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Histochemistry and Cell Biology

, Volume 146, Issue 3, pp 289–300 | Cite as

Long-range enhancers modulate Foxf1 transcription in blood vessels of pulmonary vascular network

  • Hyejin Seo
  • Jinsun Kim
  • Gi-Hee Park
  • Yuri Kim
  • Sung-Won ChoEmail author
Original Paper

Abstract

Intimate crosstalk occurs between the pulmonary epithelium and the vascular network during lung development. The transcription factor forkhead box f1 (Foxf1) is expressed in the lung mesenchyme and plays an indispensable role in pulmonary angiogenesis. Sonic hedgehog (Shh), a signalling molecule, is expressed in lung epithelium and is required to establish proper angiogenesis. It has been suggested that Foxf1, a downstream target of the Shh signalling pathway, mediates interaction between angiogenesis and the epithelium in lung. However, there has been no clear evidence showing the mechanism how Foxf1 is regulated by Shh signalling pathway during lung development. In this study, we investigated the lung-specific enhancers of Foxf1 and the Gli binding on the enhancers. At first, we found three evolutionarily conserved Foxf1 enhancers, two of which were long-range enhancers. Of the long-range enhancers, one demonstrated tissue-specific activity in the proximal and distal pulmonary blood vessels, while the other one demonstrated activity only in distal blood vessels. At analogous positions in human, these long-range enhancers were included in a regulatory region that was reportedly repeatedly deleted in alveolar capillary dysplasia with misalignment of pulmonary vein patients, which indicates the importance of these enhancers in pulmonary blood vessel formation. We also determined that Gli increased the activity of one of these long-range enhancers, which was specific to distal blood vessel, suggesting that Shh regulates Foxf1 transcription in pulmonary distal blood vessel formation.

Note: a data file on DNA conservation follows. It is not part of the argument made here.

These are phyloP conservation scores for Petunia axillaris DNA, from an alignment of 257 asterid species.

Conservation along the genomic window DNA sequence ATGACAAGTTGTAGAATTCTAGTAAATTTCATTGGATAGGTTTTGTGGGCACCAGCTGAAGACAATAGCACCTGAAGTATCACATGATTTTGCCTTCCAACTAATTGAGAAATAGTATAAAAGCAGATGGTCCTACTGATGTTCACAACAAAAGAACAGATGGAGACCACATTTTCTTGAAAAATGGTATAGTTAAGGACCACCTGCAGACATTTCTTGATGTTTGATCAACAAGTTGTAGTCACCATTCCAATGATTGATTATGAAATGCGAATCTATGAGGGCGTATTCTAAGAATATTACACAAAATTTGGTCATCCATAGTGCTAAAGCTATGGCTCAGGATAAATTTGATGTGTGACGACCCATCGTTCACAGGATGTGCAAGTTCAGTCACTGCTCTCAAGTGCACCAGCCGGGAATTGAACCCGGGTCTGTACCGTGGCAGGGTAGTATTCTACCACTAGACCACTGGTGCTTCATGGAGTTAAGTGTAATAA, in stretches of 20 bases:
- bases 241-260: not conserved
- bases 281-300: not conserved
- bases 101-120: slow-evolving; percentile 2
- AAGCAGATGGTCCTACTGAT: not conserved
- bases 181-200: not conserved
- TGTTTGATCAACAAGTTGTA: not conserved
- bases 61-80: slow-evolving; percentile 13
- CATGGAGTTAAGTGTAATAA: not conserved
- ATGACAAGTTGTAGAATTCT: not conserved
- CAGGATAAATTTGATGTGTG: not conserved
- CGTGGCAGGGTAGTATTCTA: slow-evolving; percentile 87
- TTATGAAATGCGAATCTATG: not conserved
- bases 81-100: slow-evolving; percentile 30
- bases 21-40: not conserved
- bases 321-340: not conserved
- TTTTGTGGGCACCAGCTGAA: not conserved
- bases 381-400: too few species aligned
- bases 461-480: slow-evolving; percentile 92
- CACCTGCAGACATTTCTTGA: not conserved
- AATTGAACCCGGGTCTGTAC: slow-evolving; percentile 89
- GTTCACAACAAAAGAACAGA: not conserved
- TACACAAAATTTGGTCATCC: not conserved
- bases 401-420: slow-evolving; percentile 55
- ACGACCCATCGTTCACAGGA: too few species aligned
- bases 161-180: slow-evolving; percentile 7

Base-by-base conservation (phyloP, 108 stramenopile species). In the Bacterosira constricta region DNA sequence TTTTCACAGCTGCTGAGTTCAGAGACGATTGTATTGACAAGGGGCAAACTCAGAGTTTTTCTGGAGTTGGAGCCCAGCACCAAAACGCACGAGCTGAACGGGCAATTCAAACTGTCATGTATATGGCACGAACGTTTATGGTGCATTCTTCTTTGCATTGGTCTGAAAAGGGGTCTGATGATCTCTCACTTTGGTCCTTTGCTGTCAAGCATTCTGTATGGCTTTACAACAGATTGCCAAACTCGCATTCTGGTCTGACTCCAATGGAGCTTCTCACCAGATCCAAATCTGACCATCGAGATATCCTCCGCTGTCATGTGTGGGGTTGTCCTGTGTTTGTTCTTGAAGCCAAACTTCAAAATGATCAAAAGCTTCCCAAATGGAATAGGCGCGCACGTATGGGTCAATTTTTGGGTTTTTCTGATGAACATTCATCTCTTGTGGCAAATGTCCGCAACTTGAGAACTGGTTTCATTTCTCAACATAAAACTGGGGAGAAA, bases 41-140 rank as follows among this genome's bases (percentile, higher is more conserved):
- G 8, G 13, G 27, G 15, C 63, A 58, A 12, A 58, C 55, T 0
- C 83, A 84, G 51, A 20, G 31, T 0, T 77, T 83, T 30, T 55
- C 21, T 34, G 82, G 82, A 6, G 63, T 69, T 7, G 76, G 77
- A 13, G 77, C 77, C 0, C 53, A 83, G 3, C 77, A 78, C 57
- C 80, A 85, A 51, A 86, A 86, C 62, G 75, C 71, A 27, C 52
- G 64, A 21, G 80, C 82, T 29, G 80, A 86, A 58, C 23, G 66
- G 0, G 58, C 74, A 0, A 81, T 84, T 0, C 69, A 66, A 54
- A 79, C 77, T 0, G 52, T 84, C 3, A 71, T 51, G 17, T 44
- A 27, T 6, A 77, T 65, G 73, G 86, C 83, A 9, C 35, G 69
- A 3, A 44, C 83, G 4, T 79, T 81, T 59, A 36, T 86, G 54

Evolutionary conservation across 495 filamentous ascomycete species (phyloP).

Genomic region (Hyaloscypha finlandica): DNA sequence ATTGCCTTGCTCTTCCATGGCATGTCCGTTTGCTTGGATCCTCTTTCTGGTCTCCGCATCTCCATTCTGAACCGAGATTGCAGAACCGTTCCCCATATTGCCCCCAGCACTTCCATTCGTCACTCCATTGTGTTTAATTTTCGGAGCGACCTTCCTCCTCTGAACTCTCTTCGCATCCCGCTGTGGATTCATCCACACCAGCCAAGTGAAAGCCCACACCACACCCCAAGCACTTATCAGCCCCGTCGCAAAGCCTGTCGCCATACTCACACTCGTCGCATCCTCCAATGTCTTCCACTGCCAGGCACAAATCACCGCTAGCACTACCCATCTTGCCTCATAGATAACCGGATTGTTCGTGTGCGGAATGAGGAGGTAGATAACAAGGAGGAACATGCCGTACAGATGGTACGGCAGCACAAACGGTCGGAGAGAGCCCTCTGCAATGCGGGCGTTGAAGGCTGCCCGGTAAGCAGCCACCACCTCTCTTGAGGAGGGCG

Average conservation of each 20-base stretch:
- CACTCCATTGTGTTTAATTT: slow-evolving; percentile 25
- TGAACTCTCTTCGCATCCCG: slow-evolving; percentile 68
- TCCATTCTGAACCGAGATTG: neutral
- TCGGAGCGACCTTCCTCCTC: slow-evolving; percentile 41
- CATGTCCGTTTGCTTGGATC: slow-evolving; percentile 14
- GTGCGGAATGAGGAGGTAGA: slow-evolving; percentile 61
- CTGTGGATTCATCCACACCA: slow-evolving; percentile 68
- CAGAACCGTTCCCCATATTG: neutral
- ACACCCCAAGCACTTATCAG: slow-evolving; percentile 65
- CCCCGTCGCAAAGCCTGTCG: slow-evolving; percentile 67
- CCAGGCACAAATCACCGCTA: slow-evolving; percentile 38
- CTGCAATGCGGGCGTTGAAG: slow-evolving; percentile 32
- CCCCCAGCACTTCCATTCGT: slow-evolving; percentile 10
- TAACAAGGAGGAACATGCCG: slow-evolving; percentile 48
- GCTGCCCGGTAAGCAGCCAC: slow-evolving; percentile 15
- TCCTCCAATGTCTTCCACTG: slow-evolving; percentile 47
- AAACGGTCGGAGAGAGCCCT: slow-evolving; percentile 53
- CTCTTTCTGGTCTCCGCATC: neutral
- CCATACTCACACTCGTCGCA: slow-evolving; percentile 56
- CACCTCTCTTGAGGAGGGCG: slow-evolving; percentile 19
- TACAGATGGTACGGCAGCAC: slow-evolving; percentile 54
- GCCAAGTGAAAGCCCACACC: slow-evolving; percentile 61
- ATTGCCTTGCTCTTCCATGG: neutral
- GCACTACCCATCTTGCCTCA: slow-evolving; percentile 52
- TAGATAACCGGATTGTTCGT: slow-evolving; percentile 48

Keywords

Foxf1 Shh Enhancer Angiogenesis Lung development Endothelium 

Notes

Acknowledgments

We thank Prof. Shiroishi (National Institute of Genetics, Japan) for kindly providing pHSF51 plasmid. We thank H. K. Kim and J. K. Cho for animal care and J. W. Bok and M. H. Kim for constructive discussions and experimental guidance.

Authors’ contribution

H.S. and J.K. designed and performed the experiments and prepared the manuscript. Y.K. and G.H.P. helped with some experiments. S.W.C. coordinated the experimental design and prepared the manuscript.

Funding

This research was supported by the Bio & Medical Technology Development Program of the National Research Foundation (NRF) funded by the Korean government (MEST) (NRF-2012M3A9B2052522). This research was supported by BK21 PLUS Project, Yonsei University College of Dentistry.

Compliance with ethical standards

Conflict of interest

The authors declare that they have no conflict of interest.

Supplementary material

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Copyright information

© Springer-Verlag Berlin Heidelberg 2016

Authors and Affiliations

  • Hyejin Seo
    • 1
    • 2
  • Jinsun Kim
    • 1
    • 2
  • Gi-Hee Park
    • 1
  • Yuri Kim
    • 1
    • 2
  • Sung-Won Cho
    • 1
    Email author
  1. 1.Division of Anatomy and Developmental Biology, Department of Oral BiologyYonsei University College of DentistrySeoulKorea
  2. 2.BK21 PLUS ProjectYonsei University College of DentistrySeoulKorea

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